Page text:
LAS VEGAS—For the 12th consecutive year, MGM Resorts International participated in Earth Hour, the worldwide effort that puts climate change in the spotlight. A total of 19 MGM Resort properties around the globe, as well as T-Mobile Arena in Las Vegas, turned off all non-essential exterior lighting, rooftop signage and marquees to symbolize MGM’s ongoing commitment to environmental sustainability. All interior and essential lights remained on during this time, and property operations were not affected.
Earth Hour was held on March 30, 2019 from 8:30 p.m. to 9:30 p.m. local time and is sponsored by the World Wildlife Fund. Every year millions of people, businesses and landmarks set aside an hour to host events, switch off their lights and celebrate the Earth Hour movement. Earth Hour 2019 came at a critical time, when the discussion of climate change has been elevated in the global arena.
Exterior lighting, rooftop signage, marquees and front features at all the MGM Resorts’ major Las Vegas properties, as well as Beau Rivage Resort and Casino and Gold Strike Tunica in Mississippi, Borgata Hotel Casino & Spa in New Jersey, MGM National Harbor in Maryland, MGM China in Macau and Cotai, also participated.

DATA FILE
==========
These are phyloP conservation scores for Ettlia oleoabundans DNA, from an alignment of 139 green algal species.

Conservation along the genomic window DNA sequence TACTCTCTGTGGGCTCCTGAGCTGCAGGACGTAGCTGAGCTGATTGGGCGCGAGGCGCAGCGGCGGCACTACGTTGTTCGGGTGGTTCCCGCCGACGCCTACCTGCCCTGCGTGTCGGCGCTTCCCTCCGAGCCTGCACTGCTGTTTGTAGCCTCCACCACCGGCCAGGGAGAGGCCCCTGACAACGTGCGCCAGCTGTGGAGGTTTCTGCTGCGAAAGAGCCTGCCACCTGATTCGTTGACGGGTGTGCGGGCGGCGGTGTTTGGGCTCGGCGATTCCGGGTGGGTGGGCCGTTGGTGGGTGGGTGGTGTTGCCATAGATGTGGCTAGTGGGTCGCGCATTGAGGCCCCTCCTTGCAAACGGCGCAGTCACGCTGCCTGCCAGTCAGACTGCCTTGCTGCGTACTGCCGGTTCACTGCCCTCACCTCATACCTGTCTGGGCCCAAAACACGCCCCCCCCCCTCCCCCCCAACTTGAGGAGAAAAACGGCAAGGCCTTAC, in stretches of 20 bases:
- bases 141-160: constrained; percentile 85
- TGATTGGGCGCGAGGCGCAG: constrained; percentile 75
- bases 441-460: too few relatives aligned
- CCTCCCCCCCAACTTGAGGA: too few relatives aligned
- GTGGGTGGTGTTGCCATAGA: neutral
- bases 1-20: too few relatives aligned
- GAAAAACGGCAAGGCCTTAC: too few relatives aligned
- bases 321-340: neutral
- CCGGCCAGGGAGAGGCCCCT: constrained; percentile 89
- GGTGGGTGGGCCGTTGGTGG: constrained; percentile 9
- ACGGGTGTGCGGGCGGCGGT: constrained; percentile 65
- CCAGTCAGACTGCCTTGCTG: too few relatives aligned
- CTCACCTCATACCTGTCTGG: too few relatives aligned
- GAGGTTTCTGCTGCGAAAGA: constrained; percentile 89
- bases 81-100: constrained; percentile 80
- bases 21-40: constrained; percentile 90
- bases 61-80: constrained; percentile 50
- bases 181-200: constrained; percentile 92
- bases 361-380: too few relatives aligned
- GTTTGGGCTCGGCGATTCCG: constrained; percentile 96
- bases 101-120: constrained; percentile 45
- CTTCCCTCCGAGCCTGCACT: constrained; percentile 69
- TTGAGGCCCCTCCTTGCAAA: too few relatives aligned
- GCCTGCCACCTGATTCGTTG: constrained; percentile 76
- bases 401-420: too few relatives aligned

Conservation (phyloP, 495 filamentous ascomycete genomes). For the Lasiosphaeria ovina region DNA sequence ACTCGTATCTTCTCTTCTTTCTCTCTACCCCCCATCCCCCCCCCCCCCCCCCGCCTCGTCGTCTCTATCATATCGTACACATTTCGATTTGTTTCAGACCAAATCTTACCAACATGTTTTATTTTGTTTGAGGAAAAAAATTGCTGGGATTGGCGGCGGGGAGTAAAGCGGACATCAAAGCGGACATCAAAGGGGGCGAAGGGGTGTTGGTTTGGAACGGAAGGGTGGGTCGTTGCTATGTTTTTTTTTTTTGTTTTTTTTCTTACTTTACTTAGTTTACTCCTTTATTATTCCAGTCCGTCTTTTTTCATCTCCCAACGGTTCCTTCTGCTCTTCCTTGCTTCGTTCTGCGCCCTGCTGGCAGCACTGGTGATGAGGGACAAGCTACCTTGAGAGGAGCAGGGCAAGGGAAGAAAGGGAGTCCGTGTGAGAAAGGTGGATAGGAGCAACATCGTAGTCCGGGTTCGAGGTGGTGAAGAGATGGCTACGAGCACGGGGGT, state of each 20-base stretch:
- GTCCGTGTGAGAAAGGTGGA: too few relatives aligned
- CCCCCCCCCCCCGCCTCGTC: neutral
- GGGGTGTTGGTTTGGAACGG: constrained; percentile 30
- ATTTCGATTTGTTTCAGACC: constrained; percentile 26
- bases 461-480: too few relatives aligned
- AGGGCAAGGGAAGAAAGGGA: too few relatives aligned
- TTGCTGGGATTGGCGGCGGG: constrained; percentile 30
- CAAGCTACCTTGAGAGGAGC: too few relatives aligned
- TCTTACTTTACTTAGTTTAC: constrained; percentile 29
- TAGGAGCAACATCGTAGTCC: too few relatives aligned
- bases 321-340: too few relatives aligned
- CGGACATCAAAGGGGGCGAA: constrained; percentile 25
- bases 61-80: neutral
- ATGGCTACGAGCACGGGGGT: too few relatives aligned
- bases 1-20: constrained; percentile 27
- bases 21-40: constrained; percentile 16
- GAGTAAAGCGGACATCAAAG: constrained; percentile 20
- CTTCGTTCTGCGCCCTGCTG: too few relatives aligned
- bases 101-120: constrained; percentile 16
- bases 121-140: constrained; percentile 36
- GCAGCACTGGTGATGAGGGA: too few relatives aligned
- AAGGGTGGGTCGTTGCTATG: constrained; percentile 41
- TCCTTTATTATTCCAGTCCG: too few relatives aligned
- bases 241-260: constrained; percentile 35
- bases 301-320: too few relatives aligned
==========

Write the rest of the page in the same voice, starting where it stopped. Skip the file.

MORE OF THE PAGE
An Opportunity to Join Other Global Voices
“MGM Resorts is proud to be a leader in environmental sustainability and we are deeply committed to making sure we do our part to conserve energy,” said Cindy Ortega, MGM Resorts International Senior Vice President and Chief Sustainability Officer. “Earth Hour gives us an opportunity to join many other global voices that recognize climate change as one of the most important issues we face today.”
Earth Hour, which began as a symbolic, lights out event in Sydney, Australia in 2007, is the world’s largest grassroots movement that advocates for eco-consciousness. More than 180 countries and territories, and millions of people around the world are engaged in this celebration as a global moment of solidarity for the planet. Notable world-famous landmarks, including the Sydney Opera House and The Acropolis of Athens also take part.
Earth Hour is one of the many ways MGM Resorts focuses on bringing awareness to conservation and increasing the energy efficiencies of buildings. For example, between 2007 to 2017, MGM reduced energy use by 16 percent, partly by installing over 1.5 million LED lightbulbs across its resorts. The cumulative energy saved over this period is equivalent to the annual usage of more than 125,000 average U.S. homes. MGM has committed to reduce its carbon emissions per square foot by 50 percent.
For more information about MGM Resorts International’s commitment to sustainability, visit www.mgmresorts.com/csr.